In the labor market, employers strive to stay competitive by attracting and maintaining a diverse workforce. While a diverse workforce brings a wealth of experience and stability to the workplace, at the same time, a diverse workforce means different and unique needs among employees. One way employers can meet these needs is by using equipment that includes universal design (UD) features. UD is the process of creating products that are usable by as wide a range of people as possible. UD features are integrated into devices, environments, processes, and systems such as architecture, kiosks, telecommunications, restrooms, and workplace elements. Specific examples include door handles, keyboards, telephones, and transportation features that are more inclusive.
Equipment that has UD features can help employers attract and maintain a diverse workforce that includes employees with disabilities. Such equipment, by its nature, is going to be useful for a larger number of employees and often has built in accessibility features, which can reduce the need to purchase additional equipment for employees with disabilities. In addition, many product manufacturers have begun to integrate principles of UD into the newest available technologies and using the newest technologies can give employers an advantage over competitors.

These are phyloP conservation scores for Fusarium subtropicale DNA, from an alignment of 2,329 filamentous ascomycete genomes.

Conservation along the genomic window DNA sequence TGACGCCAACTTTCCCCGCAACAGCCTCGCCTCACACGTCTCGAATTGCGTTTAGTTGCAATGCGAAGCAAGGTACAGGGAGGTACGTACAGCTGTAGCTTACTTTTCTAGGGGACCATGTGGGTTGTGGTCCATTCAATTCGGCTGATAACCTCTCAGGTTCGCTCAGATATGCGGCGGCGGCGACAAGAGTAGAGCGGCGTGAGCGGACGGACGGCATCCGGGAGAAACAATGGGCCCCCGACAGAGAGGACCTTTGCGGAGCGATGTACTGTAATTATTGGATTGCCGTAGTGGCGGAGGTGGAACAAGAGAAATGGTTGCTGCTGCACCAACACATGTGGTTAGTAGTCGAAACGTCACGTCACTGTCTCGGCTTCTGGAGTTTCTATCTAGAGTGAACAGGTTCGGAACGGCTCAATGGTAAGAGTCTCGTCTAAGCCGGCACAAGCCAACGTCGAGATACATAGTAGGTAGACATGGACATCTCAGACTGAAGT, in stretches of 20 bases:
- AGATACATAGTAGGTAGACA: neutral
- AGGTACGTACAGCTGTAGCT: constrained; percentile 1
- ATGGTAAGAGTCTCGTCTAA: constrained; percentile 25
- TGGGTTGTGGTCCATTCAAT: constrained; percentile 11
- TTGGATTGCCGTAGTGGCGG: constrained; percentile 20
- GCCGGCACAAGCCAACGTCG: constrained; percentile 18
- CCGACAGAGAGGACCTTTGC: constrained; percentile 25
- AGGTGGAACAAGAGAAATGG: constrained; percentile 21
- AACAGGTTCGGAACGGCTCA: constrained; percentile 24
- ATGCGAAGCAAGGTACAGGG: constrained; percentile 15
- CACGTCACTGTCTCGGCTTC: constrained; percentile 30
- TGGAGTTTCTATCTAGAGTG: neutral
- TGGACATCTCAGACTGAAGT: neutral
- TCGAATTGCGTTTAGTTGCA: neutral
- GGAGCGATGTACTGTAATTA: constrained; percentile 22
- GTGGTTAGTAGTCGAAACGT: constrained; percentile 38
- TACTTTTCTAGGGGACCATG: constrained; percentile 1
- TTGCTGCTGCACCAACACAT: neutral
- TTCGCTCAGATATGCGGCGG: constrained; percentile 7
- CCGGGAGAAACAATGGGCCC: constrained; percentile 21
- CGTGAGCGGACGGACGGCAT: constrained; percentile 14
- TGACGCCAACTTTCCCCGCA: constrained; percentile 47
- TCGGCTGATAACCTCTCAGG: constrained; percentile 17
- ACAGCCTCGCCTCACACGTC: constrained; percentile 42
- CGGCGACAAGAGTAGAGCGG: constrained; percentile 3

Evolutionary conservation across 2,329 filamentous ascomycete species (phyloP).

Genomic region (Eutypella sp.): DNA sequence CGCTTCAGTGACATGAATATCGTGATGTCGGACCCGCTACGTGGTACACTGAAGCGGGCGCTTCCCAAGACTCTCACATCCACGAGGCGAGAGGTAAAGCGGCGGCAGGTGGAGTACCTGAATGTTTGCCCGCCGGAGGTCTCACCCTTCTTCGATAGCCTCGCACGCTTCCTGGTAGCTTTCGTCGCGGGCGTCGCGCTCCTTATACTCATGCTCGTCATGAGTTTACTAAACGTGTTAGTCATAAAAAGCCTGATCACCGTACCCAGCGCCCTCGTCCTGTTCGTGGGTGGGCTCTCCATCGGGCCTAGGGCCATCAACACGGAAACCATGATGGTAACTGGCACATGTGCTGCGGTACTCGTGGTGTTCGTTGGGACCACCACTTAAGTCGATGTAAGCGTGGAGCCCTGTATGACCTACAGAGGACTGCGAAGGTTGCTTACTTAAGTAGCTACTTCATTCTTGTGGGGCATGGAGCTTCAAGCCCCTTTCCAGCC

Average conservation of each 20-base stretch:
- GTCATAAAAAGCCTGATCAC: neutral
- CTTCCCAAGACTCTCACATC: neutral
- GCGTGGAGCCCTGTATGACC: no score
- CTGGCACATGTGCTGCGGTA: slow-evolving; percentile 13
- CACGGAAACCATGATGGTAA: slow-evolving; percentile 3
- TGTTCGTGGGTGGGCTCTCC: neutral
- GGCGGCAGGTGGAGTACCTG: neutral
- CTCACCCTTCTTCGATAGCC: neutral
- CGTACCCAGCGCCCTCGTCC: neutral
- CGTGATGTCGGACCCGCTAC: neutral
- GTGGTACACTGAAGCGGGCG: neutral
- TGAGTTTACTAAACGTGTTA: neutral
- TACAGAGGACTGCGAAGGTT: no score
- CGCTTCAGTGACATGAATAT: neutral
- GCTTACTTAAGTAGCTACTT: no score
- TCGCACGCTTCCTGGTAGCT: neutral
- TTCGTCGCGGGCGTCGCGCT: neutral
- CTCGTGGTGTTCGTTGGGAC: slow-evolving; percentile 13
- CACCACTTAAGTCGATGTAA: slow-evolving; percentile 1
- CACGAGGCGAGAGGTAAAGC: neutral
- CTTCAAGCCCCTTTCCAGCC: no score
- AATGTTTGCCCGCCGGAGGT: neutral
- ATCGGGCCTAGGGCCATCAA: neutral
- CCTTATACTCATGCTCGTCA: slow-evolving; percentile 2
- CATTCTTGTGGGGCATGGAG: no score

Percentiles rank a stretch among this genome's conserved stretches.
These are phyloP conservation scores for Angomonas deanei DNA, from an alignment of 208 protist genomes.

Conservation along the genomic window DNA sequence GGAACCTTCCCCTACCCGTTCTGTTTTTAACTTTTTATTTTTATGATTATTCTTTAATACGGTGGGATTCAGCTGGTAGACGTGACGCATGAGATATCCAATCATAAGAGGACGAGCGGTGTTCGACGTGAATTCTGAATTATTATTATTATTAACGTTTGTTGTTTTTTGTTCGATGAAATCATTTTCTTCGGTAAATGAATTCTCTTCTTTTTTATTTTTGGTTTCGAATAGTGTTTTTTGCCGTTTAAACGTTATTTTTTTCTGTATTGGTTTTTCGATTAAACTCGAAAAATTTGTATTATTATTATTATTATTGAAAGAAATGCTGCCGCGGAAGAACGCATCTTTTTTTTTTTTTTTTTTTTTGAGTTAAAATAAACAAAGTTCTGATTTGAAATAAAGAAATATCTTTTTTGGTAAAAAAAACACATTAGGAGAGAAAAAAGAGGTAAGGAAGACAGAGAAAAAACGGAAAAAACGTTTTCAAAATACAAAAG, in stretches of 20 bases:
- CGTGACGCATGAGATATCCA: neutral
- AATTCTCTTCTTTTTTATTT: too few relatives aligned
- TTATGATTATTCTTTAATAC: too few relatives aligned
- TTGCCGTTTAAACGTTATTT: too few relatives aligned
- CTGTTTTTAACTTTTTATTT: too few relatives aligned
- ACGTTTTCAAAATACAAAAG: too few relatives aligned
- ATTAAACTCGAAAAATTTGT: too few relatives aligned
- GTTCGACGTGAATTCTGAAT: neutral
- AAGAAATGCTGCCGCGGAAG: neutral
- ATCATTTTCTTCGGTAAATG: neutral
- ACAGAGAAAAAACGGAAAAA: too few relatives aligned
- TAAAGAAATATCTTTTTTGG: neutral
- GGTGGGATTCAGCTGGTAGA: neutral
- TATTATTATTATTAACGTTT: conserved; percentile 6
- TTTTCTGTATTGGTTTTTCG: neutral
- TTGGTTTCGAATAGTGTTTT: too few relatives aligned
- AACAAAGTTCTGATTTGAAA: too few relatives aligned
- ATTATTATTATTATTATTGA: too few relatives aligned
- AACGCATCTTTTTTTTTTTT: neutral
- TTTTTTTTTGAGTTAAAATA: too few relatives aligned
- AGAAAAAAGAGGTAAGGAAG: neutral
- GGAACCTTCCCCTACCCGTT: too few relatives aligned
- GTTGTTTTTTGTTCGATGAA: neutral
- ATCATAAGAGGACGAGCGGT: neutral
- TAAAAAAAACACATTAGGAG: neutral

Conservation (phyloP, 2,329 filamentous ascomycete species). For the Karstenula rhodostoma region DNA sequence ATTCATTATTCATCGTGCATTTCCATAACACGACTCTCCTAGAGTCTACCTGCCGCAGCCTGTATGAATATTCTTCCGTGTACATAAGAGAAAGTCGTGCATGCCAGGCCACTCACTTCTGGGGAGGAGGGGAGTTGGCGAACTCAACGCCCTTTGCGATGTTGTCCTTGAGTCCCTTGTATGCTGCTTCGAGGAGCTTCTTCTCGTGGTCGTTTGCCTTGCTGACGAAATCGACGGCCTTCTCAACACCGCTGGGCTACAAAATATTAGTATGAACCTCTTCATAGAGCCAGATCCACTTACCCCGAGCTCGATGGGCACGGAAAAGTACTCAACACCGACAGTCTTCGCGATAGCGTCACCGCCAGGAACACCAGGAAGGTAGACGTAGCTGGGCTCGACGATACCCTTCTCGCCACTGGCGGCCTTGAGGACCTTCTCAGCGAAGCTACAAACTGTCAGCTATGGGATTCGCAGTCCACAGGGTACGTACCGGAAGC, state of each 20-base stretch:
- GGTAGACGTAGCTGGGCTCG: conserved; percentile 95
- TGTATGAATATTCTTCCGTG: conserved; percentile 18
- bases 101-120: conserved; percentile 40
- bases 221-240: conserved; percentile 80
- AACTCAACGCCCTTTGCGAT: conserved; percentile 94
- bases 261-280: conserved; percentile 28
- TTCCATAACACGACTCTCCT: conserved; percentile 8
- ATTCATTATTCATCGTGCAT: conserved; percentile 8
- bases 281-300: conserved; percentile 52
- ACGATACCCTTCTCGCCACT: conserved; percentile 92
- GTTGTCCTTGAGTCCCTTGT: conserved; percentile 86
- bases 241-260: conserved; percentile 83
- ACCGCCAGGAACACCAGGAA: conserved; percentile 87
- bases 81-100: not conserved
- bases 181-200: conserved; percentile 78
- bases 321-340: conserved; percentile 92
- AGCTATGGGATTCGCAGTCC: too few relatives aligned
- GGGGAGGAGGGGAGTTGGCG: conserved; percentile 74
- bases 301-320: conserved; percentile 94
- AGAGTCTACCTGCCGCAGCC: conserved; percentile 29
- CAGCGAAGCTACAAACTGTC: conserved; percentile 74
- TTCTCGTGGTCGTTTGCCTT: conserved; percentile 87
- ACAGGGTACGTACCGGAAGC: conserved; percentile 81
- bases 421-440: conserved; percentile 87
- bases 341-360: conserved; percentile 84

Although employers may see the advantages of purchasing equipment with UD features, some may not know how to find it. In addition, even with UD built in, some equipment may not be usable by employees with disabilities and employers may need to consider purchasing assistive technology (AT) as an accommodation. AT is any item, piece of equipment, or product system, whether acquired commercially off the shelf, modified, or customized, that is used to increase, maintain, or improve the functional capabilities of individuals with disabilities.